Saturday, January 26, 2008
Kenya crisis grows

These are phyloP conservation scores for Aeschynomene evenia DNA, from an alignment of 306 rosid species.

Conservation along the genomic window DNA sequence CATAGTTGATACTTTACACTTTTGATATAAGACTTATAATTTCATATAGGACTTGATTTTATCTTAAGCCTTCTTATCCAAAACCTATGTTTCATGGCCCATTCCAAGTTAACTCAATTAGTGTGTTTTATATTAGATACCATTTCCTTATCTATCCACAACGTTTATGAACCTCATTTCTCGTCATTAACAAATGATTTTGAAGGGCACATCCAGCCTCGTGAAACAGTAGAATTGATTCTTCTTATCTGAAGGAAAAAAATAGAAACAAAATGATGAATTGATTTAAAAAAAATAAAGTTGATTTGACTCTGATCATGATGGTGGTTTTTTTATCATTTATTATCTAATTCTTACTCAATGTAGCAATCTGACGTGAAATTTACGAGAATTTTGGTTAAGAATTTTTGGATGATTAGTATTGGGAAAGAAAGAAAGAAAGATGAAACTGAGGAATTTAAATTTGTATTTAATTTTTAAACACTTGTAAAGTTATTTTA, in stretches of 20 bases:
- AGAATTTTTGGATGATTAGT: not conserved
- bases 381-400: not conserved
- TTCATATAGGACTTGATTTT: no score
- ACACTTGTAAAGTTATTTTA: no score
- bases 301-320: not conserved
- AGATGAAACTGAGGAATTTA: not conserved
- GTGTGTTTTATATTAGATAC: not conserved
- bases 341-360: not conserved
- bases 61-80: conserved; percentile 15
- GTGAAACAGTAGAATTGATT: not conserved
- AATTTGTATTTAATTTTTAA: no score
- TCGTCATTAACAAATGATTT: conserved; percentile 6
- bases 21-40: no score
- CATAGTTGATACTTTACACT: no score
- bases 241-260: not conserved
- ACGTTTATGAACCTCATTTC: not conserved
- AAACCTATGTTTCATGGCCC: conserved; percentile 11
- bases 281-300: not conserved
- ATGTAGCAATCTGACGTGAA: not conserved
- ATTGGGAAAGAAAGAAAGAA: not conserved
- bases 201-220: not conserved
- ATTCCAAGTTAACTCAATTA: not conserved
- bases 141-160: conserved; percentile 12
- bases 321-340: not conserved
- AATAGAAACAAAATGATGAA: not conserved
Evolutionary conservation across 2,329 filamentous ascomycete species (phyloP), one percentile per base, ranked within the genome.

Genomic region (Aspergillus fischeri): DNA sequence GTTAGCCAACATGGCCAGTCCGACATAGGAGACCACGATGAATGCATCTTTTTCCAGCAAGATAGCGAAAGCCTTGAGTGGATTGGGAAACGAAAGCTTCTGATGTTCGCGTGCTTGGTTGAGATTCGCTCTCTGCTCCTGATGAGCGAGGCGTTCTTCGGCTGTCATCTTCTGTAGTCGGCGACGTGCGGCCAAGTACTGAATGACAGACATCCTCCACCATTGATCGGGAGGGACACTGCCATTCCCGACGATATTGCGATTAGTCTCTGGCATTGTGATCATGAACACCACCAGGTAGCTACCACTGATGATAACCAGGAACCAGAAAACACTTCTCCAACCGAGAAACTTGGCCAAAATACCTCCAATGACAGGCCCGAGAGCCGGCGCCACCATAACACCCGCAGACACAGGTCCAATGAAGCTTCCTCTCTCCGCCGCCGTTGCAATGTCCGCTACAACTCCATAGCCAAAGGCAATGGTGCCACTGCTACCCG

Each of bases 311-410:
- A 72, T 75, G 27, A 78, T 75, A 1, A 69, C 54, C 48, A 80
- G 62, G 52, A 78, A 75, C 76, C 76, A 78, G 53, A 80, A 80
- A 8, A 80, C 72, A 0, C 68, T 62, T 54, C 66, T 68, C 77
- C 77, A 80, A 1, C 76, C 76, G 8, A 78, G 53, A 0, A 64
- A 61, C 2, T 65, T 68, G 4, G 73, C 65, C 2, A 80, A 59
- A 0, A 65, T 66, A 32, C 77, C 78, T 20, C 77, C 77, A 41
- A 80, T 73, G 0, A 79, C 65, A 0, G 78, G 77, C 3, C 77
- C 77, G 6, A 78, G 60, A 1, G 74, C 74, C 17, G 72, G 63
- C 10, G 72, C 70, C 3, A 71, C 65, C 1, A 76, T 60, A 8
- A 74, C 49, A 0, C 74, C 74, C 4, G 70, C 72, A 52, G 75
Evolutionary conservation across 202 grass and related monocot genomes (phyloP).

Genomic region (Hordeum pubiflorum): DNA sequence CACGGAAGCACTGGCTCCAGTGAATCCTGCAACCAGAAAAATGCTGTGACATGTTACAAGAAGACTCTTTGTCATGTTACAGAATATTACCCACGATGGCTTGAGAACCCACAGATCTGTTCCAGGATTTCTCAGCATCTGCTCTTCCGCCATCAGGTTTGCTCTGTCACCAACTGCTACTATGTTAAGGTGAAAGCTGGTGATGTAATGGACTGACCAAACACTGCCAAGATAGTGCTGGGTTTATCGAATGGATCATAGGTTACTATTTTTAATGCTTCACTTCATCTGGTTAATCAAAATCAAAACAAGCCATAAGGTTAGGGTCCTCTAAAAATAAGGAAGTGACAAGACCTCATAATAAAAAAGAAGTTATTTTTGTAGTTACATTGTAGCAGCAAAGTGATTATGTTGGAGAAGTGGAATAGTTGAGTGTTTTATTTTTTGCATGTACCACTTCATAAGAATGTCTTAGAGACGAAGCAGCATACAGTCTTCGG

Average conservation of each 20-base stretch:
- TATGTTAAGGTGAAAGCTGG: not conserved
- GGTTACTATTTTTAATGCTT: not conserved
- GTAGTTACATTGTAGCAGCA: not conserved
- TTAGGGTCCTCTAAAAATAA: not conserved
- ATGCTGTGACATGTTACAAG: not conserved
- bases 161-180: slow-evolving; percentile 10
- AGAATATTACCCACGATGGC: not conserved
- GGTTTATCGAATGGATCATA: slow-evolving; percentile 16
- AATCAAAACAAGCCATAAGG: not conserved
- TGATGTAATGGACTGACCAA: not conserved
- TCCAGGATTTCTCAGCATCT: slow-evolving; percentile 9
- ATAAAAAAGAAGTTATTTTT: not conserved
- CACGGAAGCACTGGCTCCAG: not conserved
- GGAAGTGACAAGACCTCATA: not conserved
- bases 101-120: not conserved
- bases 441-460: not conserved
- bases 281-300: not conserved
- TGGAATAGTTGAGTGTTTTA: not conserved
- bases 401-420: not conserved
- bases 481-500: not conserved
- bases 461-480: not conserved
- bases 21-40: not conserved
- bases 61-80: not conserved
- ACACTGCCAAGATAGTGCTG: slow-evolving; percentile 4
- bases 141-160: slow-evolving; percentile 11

New violence in Kenya's Rift Valley has cast serious doubt on the efforts of former U.N. Secretary-General Kofi Annan to resolve the East African nation's political crisis that has claimed more than 700 lives. Dozens have been killed today in Nakuru, a previously calm lakeshore tourist town, the Reuters international news service reported, as tribal rivalries flared out of control, inflamed by the country's electoral dispute. Kenya, long considered one of Africa's most stable democracies, has been experiencing social disintegration since the close Dec. 27 presidential ballot, in which President Mwai Kibaki claimed re-election. Violence erupted after Kibaki's chief opponent and longtime political rival, Raila Odinga, claimed the election had been stolen. Kibaki is a member of the Kikuyu tribe, while Odinga is a Luo. The world has seen video of Kenyan police shooting demonstrators in the streets, savaging Kenya's reputation and disrupting its vital tourist trade. Annan was able to get Kibaki and Odinga to meet Thursday for the first time since the disputed election, but the meeting dissolved into acrimony during a post-conference press conference. Earlier entreaties by African Union Chairman John Kufuor and by diplomats from the United States and Great Britain were unsuccessful. Both the U.S. and Britain have said the election appeared flawed.